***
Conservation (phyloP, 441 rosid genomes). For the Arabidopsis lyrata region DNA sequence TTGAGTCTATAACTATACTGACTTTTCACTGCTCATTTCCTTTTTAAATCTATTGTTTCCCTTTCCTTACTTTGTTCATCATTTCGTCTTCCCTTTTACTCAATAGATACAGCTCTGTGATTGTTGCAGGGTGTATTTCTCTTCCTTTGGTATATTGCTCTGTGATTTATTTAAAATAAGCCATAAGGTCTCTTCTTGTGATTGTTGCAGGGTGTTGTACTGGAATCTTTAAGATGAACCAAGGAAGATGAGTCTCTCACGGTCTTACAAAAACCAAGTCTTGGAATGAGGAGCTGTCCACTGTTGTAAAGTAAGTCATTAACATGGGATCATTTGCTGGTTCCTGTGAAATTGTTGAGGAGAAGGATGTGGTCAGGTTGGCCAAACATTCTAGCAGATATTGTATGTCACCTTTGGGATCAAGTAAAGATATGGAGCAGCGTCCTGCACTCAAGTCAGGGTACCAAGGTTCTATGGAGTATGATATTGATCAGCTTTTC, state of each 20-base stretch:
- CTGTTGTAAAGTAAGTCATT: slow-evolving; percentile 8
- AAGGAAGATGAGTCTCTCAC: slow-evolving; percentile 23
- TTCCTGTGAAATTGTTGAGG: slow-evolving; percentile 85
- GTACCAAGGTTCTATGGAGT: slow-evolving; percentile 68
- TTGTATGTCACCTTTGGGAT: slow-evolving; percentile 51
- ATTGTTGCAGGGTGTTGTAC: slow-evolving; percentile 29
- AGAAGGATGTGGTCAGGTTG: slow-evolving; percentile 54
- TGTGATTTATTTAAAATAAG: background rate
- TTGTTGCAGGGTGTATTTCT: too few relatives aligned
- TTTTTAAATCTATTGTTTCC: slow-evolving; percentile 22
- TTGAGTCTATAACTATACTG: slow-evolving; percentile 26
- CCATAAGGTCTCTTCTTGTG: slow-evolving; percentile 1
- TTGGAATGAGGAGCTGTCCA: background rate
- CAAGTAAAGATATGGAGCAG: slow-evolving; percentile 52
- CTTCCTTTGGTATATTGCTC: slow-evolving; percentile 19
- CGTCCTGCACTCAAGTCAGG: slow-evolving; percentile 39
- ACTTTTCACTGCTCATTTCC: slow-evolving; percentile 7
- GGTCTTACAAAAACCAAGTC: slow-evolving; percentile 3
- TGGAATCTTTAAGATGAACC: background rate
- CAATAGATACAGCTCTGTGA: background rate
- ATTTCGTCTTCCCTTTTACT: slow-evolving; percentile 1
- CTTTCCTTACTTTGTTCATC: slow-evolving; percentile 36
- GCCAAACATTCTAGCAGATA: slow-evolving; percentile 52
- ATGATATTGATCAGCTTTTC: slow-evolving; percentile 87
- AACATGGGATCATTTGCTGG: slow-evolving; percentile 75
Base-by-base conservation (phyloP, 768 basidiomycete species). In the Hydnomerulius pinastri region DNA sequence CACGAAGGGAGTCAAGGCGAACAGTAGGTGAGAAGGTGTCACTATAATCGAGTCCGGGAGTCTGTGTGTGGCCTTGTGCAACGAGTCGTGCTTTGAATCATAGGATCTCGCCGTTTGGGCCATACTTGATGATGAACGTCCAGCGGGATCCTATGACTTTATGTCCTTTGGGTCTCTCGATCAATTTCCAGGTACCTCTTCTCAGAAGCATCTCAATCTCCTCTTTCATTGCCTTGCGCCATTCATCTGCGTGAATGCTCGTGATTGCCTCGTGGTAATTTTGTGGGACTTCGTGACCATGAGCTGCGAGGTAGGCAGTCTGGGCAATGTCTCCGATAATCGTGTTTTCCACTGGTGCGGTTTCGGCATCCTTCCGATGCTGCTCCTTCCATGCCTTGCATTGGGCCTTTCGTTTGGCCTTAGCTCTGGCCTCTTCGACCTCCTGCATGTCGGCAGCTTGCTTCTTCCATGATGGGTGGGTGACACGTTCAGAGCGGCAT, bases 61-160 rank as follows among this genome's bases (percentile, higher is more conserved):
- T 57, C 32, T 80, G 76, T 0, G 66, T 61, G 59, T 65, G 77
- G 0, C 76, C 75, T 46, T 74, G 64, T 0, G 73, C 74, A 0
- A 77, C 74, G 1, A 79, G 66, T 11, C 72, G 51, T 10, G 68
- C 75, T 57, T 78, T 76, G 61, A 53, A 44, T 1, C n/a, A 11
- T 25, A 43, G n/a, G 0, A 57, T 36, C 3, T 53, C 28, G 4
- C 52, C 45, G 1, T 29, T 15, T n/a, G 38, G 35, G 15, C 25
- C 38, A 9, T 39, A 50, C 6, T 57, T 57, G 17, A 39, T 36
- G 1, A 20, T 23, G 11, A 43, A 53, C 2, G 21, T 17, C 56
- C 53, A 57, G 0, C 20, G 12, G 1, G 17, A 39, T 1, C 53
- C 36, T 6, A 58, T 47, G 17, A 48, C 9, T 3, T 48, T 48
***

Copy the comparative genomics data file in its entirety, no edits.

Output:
Conservation (phyloP, 441 rosid genomes). For the Arabidopsis lyrata region DNA sequence TTGAGTCTATAACTATACTGACTTTTCACTGCTCATTTCCTTTTTAAATCTATTGTTTCCCTTTCCTTACTTTGTTCATCATTTCGTCTTCCCTTTTACTCAATAGATACAGCTCTGTGATTGTTGCAGGGTGTATTTCTCTTCCTTTGGTATATTGCTCTGTGATTTATTTAAAATAAGCCATAAGGTCTCTTCTTGTGATTGTTGCAGGGTGTTGTACTGGAATCTTTAAGATGAACCAAGGAAGATGAGTCTCTCACGGTCTTACAAAAACCAAGTCTTGGAATGAGGAGCTGTCCACTGTTGTAAAGTAAGTCATTAACATGGGATCATTTGCTGGTTCCTGTGAAATTGTTGAGGAGAAGGATGTGGTCAGGTTGGCCAAACATTCTAGCAGATATTGTATGTCACCTTTGGGATCAAGTAAAGATATGGAGCAGCGTCCTGCACTCAAGTCAGGGTACCAAGGTTCTATGGAGTATGATATTGATCAGCTTTTC, state of each 20-base stretch:
- CTGTTGTAAAGTAAGTCATT: slow-evolving; percentile 8
- AAGGAAGATGAGTCTCTCAC: slow-evolving; percentile 23
- TTCCTGTGAAATTGTTGAGG: slow-evolving; percentile 85
- GTACCAAGGTTCTATGGAGT: slow-evolving; percentile 68
- TTGTATGTCACCTTTGGGAT: slow-evolving; percentile 51
- ATTGTTGCAGGGTGTTGTAC: slow-evolving; percentile 29
- AGAAGGATGTGGTCAGGTTG: slow-evolving; percentile 54
- TGTGATTTATTTAAAATAAG: background rate
- TTGTTGCAGGGTGTATTTCT: too few relatives aligned
- TTTTTAAATCTATTGTTTCC: slow-evolving; percentile 22
- TTGAGTCTATAACTATACTG: slow-evolving; percentile 26
- CCATAAGGTCTCTTCTTGTG: slow-evolving; percentile 1
- TTGGAATGAGGAGCTGTCCA: background rate
- CAAGTAAAGATATGGAGCAG: slow-evolving; percentile 52
- CTTCCTTTGGTATATTGCTC: slow-evolving; percentile 19
- CGTCCTGCACTCAAGTCAGG: slow-evolving; percentile 39
- ACTTTTCACTGCTCATTTCC: slow-evolving; percentile 7
- GGTCTTACAAAAACCAAGTC: slow-evolving; percentile 3
- TGGAATCTTTAAGATGAACC: background rate
- CAATAGATACAGCTCTGTGA: background rate
- ATTTCGTCTTCCCTTTTACT: slow-evolving; percentile 1
- CTTTCCTTACTTTGTTCATC: slow-evolving; percentile 36
- GCCAAACATTCTAGCAGATA: slow-evolving; percentile 52
- ATGATATTGATCAGCTTTTC: slow-evolving; percentile 87
- AACATGGGATCATTTGCTGG: slow-evolving; percentile 75
Base-by-base conservation (phyloP, 768 basidiomycete species). In the Hydnomerulius pinastri region DNA sequence CACGAAGGGAGTCAAGGCGAACAGTAGGTGAGAAGGTGTCACTATAATCGAGTCCGGGAGTCTGTGTGTGGCCTTGTGCAACGAGTCGTGCTTTGAATCATAGGATCTCGCCGTTTGGGCCATACTTGATGATGAACGTCCAGCGGGATCCTATGACTTTATGTCCTTTGGGTCTCTCGATCAATTTCCAGGTACCTCTTCTCAGAAGCATCTCAATCTCCTCTTTCATTGCCTTGCGCCATTCATCTGCGTGAATGCTCGTGATTGCCTCGTGGTAATTTTGTGGGACTTCGTGACCATGAGCTGCGAGGTAGGCAGTCTGGGCAATGTCTCCGATAATCGTGTTTTCCACTGGTGCGGTTTCGGCATCCTTCCGATGCTGCTCCTTCCATGCCTTGCATTGGGCCTTTCGTTTGGCCTTAGCTCTGGCCTCTTCGACCTCCTGCATGTCGGCAGCTTGCTTCTTCCATGATGGGTGGGTGACACGTTCAGAGCGGCAT, bases 61-160 rank as follows among this genome's bases (percentile, higher is more conserved):
- T 57, C 32, T 80, G 76, T 0, G 66, T 61, G 59, T 65, G 77
- G 0, C 76, C 75, T 46, T 74, G 64, T 0, G 73, C 74, A 0
- A 77, C 74, G 1, A 79, G 66, T 11, C 72, G 51, T 10, G 68
- C 75, T 57, T 78, T 76, G 61, A 53, A 44, T 1, C n/a, A 11
- T 25, A 43, G n/a, G 0, A 57, T 36, C 3, T 53, C 28, G 4
- C 52, C 45, G 1, T 29, T 15, T n/a, G 38, G 35, G 15, C 25
- C 38, A 9, T 39, A 50, C 6, T 57, T 57, G 17, A 39, T 36
- G 1, A 20, T 23, G 11, A 43, A 53, C 2, G 21, T 17, C 56
- C 53, A 57, G 0, C 20, G 12, G 1, G 17, A 39, T 1, C 53
- C 36, T 6, A 58, T 47, G 17, A 48, C 9, T 3, T 48, T 48